Declassified files: No future for British shipbuilding, said Ken Clarke in 1988

Kenneth Clarke (left) pictured canvassing with future Tory leader William Hague in 1989
Kenneth Clarke (left) pictured canvassing with future Tory leader William Hague in 1989

As famous British shipyards struggled to survive even with massive Government subsidies, a senior minister privately warned that “there is no long-term future in shipbuilding”.

Files declassified at the Public Record Office in Belfast under the 20 Year Rule show that Ken Clarke, then the chancellor of the Duchy of Lancaster with responsibility for inner city areas, made the warning in early 1988 and made clear that Belfast’s Harland & Wolff (H&W) shipyard could not be exempted from the pain felt by shipyards elsewhere in the UK.

In a secret May 6 1988 paper to the prime minister, Mr Clarke spoke bluntly about the industry’s future prospects.

At that point, British Shipbuilding (BS) was being subsidised at 28% of the cost of each ship, something which Mr Clarke described as “an absurd basis on which to conduct a business”.

He said that the situation at H&W – which had been nationalised years earlier – was “essentially the same as for the BS yards”.

And far more public money ultimately went into each ship, he said, because in practice even with the 28% subsidy each project made a huge loss and then had to be bailed out by taxpayers.

“I think there is a strong case for applying the same approach to Harlands as I am recommending for the BS yards, namely announcing an end to IF [Intervention Fund] support.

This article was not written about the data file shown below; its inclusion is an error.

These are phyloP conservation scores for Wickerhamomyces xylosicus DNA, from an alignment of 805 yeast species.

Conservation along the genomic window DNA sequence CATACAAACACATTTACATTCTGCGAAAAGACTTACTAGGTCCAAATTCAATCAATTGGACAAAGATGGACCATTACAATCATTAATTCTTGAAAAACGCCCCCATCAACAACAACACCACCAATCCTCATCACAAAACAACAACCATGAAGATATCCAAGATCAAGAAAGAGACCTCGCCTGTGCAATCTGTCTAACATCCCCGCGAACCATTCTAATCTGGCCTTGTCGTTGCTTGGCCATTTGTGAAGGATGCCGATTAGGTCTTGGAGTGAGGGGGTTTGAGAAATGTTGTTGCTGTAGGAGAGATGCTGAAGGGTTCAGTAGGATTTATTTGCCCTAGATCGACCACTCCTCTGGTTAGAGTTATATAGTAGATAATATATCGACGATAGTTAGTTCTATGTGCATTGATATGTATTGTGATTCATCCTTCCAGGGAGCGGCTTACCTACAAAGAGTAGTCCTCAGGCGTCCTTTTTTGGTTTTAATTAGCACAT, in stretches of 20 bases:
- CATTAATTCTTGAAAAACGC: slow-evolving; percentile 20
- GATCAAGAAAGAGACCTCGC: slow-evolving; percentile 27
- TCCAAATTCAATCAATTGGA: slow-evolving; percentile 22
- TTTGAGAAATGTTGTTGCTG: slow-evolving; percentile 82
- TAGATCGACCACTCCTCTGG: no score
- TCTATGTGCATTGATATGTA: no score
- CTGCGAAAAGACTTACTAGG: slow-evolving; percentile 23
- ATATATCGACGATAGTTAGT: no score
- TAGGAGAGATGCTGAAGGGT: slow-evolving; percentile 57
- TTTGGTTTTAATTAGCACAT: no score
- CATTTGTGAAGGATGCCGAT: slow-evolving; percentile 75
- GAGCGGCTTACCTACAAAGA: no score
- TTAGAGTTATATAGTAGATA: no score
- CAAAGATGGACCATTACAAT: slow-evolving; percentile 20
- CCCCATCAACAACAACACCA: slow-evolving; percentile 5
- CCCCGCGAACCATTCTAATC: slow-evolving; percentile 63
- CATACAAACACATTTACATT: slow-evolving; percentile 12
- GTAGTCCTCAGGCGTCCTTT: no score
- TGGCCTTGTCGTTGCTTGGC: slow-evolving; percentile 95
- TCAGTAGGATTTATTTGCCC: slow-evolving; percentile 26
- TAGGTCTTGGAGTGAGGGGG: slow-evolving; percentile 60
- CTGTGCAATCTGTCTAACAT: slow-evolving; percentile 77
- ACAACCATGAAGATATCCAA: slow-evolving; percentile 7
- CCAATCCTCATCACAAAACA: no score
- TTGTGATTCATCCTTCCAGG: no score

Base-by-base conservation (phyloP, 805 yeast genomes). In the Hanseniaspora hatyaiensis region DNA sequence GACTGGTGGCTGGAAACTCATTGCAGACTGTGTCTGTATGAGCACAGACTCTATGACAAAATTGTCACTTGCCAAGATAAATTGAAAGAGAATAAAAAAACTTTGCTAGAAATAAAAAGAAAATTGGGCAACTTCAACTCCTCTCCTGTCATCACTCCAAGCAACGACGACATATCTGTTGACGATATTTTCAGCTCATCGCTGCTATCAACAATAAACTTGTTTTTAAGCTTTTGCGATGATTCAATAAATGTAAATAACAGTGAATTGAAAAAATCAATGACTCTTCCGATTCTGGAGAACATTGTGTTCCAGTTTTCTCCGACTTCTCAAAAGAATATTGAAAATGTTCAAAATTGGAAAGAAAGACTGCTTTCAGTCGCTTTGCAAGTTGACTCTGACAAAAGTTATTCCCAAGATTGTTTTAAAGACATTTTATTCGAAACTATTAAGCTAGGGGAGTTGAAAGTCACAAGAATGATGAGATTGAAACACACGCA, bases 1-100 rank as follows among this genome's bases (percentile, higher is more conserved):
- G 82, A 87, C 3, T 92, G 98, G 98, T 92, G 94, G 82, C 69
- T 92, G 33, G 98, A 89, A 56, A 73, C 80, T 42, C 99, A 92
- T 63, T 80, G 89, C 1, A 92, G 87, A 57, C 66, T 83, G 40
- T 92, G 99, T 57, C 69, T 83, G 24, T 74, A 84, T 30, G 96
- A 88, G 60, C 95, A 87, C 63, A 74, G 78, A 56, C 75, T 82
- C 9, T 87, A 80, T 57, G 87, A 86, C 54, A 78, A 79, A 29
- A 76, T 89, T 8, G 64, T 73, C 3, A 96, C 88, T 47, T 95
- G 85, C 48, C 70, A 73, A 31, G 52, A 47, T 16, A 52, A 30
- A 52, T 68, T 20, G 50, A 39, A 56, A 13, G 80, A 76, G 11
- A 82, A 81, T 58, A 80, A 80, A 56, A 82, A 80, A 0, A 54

“Without such an announcement, the task of managing the BS yards will be made significantly more difficult.”

He added: “I believe we all know that there is no long-term future in shipbuilding.

“I do not think future generations of workers at Sunderland and elsewhere would thank us for not giving them the opportunities that, to take the similar example of the steel industry a few years ago, now exist at places like Corby and Consett.”

The file also contains a March 20, 1988 paper from senior Stormont civil servant George Quigley to David Fell which was given the unusual clarification of ‘Secret and Immediate’.

Relating a conversation with the Treasury, it said: “They regard shipbuilding as, at best, a ‘negative added value’ industry and the sooner we are out of it the better.”

H&W’s last ship was launched in 2003. The company is now much smaller, but focuses on other areas of major engineering, including wind turbines.